by Raoul Kirschbichler
Interview with Gia Jandieri during the 10th European Resource Bank Meeting in Vienna (7-9 June).
Could you explain a little bit how President Micheil Saakaschwili changed since he came to power? From an “outside” point of view, it looks like he has been corrupted. He seems to be under pressure from a lot of different interest groups.
I don’t really see the interest groups. Of course there are some businesses that had different chances [from] others, but they have never really had any privileges. The earlier political and economic system included bigger chances for corruption or favoritism. I think the Georgian government did a lot to deal with small corruption. If you look to its international evaluations, Georgia is quickly changing its ranking. Our government expenditures are very transparent. Anyone can observe what is happening.
Are there more business opportunities in Georgia today than before Saakashvili?
Absolutely. We have nothing to compare with …
… in which sectors?
I think the fastest growing sectors in Georgia are financial, insurance, and banking sectors. Last year, I would also include tourism. Every year it was developing at 30%. For instance, one year was 2 million tourists, the next there were 2.8 million tourists, and the next year 5 million.
So the tourist sector is definitely growing. What else?
Georgia is one of the best places to open a business because it is so easy. There is also an emphasis on property protection. Due to the ease in opening a business, entrepreneur enterprises increased 8 times during Saakashvili’s period.
Mainly due to foreign investments?
No, it is mainly small business. There was quick growth of the economy, growing at about 6% or 7% in the last 9 years. The highest level was in 2007 at 12%, but then there was the war and global crisis. And we dropped down to -3%. Then back to 6% or 7% since then.
Is there a lot of Russian investment in Georgia?
Yes, there is a lot of Russian investment, like in wine production. There are lots of other investments though, like Turkish, Norwegian, German, American, and Azerbaijan, just to name a few.
One cannot neglect Russia’s powerful ability to destroy everything in a small and poor country. They use money and their secret service institutions. Russia is doing everything it can in ex-Soviet Union places to maintain their control. They were not successful in the Baltic Republics, which had western support and were accepted into NATO. If Georgia had the same kind of attention, things could be easier for us and we might have already been NATO members and, then perhaps Russia would forget about us. As there is no strong political or public support, they try to undermine us with diplomatic and/or economic pressure. There still isn’t free trade with Russia, even though we are selling them electricity. We also don’t have postal service between Georgia and Russia, which is why I was sending mail from here [Vienna] to Russia yesterday.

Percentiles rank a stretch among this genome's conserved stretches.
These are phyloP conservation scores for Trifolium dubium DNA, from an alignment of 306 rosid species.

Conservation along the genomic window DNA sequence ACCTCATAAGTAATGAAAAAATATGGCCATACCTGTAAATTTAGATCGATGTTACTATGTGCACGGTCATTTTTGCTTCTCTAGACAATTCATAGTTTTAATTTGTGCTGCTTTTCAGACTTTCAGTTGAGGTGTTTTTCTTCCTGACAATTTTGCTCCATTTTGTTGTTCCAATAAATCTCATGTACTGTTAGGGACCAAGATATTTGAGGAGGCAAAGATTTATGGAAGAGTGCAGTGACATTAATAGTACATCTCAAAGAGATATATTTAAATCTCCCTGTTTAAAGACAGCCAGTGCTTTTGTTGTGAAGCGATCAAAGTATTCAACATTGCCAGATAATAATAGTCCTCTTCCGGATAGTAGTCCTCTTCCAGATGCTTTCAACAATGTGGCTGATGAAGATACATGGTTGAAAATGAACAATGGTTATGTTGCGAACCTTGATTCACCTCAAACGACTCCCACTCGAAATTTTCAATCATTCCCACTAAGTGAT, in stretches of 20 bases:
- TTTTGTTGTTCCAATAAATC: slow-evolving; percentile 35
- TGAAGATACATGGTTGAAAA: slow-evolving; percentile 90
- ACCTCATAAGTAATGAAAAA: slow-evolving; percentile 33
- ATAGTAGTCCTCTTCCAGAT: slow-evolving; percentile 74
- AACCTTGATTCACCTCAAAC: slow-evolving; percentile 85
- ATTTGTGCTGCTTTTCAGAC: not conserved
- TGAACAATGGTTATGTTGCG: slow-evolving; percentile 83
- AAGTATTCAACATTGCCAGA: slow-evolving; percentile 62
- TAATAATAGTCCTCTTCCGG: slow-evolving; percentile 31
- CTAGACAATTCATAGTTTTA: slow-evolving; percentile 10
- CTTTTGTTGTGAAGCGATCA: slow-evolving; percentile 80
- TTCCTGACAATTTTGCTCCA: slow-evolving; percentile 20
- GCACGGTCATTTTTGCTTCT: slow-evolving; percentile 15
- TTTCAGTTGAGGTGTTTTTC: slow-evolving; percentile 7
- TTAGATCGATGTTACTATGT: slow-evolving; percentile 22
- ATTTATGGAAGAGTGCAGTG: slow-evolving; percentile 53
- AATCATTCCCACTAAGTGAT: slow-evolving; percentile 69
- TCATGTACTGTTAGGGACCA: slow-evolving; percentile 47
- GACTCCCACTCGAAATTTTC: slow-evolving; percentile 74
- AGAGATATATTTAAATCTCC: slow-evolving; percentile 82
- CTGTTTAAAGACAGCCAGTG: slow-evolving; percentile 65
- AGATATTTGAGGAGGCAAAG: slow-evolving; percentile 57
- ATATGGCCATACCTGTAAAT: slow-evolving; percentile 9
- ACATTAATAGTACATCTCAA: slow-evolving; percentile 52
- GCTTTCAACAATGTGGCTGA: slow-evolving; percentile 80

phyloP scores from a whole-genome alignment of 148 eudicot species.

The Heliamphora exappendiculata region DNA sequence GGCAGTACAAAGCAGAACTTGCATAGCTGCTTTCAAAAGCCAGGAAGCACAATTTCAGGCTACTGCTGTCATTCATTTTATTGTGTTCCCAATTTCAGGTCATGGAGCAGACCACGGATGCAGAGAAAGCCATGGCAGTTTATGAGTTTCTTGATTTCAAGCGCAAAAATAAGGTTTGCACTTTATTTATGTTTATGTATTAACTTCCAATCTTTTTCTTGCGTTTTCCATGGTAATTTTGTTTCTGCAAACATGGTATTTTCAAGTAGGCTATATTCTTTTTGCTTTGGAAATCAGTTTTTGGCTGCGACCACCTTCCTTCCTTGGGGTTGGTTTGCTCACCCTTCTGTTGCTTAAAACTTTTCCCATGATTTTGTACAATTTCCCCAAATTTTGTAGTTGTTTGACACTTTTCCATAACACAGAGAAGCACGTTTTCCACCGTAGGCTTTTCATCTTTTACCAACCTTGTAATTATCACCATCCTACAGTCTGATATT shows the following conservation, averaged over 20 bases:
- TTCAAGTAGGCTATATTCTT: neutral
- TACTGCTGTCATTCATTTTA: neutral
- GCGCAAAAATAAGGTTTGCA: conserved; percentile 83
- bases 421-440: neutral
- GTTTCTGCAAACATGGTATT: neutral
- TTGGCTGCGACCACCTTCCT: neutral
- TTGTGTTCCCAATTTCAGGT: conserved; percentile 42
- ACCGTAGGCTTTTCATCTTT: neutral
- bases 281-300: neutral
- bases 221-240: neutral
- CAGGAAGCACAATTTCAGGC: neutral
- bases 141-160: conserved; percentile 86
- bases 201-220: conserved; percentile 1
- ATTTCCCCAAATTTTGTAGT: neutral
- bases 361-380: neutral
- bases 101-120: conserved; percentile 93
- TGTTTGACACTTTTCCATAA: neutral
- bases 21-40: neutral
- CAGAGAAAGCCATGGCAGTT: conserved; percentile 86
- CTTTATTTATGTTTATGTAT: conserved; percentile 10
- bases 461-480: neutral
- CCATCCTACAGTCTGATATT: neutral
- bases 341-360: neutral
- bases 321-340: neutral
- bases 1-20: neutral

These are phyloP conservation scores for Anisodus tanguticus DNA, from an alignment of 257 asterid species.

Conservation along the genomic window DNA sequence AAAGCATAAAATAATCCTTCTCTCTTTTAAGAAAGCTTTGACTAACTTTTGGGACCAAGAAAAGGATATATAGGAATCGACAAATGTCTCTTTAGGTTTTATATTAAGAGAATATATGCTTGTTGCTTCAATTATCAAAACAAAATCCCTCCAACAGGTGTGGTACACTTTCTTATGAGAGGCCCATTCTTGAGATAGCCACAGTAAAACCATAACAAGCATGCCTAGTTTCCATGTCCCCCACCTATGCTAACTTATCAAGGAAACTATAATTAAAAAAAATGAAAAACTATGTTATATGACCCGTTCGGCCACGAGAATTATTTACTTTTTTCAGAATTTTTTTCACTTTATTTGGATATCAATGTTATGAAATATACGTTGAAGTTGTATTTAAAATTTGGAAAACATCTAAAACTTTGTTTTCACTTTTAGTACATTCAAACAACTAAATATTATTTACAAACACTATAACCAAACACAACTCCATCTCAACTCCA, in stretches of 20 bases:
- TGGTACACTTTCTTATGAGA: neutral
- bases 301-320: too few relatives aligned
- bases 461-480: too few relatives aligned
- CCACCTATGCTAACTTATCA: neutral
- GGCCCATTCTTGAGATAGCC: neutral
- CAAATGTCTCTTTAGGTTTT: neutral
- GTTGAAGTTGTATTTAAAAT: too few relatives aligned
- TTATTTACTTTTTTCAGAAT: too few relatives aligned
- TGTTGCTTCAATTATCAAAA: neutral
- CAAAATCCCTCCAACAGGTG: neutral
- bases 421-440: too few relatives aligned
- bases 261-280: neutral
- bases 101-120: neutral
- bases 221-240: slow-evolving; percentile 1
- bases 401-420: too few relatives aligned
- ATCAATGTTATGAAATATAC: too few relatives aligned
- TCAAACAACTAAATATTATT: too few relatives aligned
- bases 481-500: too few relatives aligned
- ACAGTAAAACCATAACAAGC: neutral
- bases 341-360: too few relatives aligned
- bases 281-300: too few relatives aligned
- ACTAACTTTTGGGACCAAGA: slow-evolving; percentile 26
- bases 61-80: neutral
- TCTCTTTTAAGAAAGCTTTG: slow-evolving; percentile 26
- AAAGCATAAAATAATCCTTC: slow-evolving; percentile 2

Before Micheil Saakaschwili, neither the Minister of Interior nor Minister of Defense were allowed to be appointed by a Georgian president without confirmation from Moscow, even though Georgia was already independent. Saakashvili decided to stop this practice. Why should our police chief be confirmed by Russian authorities? Russia is never happy with our initiatives. We have seen that the European Union and nations are much easier to cooperate and have a partnership with. We would much rather work with them rather than Russia.
Do you think Georgia would need more political and economic support from the European Union?
Yes, if we had stronger and open support from the European Union, our problems with Russia would have be lessened, even before the war. The war occurred because Russia knew we had no support. There is a reason why Russia is steadfast against Georgia and not Azerbaijan. Georgia is the gateway to the Black Sea and Turkish territory. Armenia is also a Russian ally. Georgia is strategic for Russia to block the entire Central-Asian region from accessing the markets, if they chose to do so.
What about Eduard Schewardnadse: Do you have any information about him?
He’s at home. He’s 85. Sometimes he gives interviews. I think this is the epitome of personal tragedy. In his life, he was a Communist leader. He understood that there were many things wrong with Communism, but he was educated enough to understand the other world better. He did try to improve things. But he made many mistakes in the Soviet Union and in Georgia – like how he would fight corruption and then give in to corruption again.
Gia Jandieri is an economist. He graduated from two universities in Georgia and has worked at the country’s State Audit Office, Central Election Commission, National Parliament and the Anti-Corruption Agency.
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